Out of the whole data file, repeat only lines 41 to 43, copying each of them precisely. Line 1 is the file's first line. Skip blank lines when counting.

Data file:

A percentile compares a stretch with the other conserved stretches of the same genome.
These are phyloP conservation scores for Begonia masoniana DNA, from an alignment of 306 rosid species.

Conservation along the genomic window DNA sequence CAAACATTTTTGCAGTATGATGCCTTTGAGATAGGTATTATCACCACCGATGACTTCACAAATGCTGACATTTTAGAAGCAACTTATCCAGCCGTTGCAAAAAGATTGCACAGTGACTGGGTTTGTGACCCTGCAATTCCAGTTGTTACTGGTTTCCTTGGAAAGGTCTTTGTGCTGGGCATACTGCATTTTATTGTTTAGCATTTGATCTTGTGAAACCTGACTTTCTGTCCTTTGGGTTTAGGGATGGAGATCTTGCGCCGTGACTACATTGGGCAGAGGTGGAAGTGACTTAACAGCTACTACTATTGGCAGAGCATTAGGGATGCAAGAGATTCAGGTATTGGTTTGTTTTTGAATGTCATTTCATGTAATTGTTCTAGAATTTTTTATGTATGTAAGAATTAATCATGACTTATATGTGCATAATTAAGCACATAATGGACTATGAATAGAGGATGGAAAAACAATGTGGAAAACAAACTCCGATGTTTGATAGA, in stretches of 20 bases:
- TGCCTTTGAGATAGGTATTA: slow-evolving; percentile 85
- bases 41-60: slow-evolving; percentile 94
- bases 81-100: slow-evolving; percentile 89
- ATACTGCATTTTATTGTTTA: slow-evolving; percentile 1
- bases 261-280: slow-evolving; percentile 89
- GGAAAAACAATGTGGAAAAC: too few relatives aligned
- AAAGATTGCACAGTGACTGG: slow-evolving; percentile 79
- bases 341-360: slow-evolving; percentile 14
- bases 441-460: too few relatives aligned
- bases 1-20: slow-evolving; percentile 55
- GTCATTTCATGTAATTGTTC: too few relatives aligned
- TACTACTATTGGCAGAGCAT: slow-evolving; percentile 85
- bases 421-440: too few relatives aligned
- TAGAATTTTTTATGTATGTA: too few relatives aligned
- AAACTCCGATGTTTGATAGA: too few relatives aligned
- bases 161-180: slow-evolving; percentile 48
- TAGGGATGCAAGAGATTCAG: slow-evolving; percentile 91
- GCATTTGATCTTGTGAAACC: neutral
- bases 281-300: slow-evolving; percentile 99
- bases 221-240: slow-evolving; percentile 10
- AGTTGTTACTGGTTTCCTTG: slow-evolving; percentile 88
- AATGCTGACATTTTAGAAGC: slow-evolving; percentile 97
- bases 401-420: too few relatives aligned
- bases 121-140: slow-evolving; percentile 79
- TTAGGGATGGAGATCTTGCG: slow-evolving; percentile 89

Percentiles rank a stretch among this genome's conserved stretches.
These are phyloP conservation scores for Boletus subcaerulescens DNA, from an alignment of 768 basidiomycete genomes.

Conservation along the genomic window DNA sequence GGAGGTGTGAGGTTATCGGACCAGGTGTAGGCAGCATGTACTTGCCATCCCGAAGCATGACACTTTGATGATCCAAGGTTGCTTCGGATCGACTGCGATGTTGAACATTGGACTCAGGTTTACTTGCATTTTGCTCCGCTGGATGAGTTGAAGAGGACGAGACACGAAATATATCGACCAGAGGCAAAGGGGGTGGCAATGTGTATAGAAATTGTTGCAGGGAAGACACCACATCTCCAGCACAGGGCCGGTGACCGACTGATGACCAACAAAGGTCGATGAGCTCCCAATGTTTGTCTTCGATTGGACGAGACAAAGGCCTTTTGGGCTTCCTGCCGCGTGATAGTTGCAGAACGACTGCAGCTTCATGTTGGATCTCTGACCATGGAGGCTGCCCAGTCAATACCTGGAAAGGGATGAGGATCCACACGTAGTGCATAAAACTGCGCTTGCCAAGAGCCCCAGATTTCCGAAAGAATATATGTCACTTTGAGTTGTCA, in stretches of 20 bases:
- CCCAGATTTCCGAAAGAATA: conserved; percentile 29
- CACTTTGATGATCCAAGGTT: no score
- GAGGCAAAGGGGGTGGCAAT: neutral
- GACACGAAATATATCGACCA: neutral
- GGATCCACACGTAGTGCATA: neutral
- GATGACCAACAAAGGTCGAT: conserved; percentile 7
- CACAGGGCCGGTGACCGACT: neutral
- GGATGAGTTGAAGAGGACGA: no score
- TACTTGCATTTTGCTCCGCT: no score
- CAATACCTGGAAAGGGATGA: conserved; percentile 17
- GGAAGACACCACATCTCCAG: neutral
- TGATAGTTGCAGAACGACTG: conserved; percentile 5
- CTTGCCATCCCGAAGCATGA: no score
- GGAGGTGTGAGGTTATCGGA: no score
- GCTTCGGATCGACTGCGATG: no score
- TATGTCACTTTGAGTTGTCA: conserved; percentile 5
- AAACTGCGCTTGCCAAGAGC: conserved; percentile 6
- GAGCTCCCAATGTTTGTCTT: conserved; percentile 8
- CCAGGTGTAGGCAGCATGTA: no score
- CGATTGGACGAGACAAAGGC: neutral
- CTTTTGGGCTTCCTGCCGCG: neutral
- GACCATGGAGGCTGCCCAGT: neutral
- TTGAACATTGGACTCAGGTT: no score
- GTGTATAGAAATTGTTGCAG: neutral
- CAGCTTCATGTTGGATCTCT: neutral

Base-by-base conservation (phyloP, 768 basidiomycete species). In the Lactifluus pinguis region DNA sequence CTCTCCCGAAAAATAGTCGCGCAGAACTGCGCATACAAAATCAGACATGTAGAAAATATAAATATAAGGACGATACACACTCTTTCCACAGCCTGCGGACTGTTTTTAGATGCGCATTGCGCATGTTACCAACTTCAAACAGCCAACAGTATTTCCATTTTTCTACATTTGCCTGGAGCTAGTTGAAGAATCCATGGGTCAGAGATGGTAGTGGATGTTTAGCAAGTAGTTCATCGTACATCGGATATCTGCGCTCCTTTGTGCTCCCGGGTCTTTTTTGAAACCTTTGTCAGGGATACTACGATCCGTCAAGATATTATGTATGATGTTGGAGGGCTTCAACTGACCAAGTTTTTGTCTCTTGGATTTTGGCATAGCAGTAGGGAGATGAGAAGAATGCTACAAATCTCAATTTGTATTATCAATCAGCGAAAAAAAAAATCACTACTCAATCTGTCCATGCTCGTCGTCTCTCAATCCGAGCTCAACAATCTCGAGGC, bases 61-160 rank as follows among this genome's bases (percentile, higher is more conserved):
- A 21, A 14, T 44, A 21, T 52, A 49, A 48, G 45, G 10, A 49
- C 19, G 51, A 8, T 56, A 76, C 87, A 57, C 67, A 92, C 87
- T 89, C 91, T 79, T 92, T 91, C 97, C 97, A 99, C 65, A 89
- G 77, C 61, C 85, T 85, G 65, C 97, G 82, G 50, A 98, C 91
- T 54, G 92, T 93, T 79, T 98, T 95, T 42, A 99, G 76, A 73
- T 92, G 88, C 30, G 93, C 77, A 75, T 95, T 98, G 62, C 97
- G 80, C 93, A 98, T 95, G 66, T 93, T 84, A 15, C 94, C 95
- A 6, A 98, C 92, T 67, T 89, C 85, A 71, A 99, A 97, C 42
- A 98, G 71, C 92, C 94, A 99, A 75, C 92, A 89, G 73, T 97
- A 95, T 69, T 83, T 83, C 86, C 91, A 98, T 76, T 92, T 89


- CAATACCTGGAAAGGGATGA: conserved; percentile 17
- GGAAGACACCACATCTCCAG: neutral
- TGATAGTTGCAGAACGACTG: conserved; percentile 5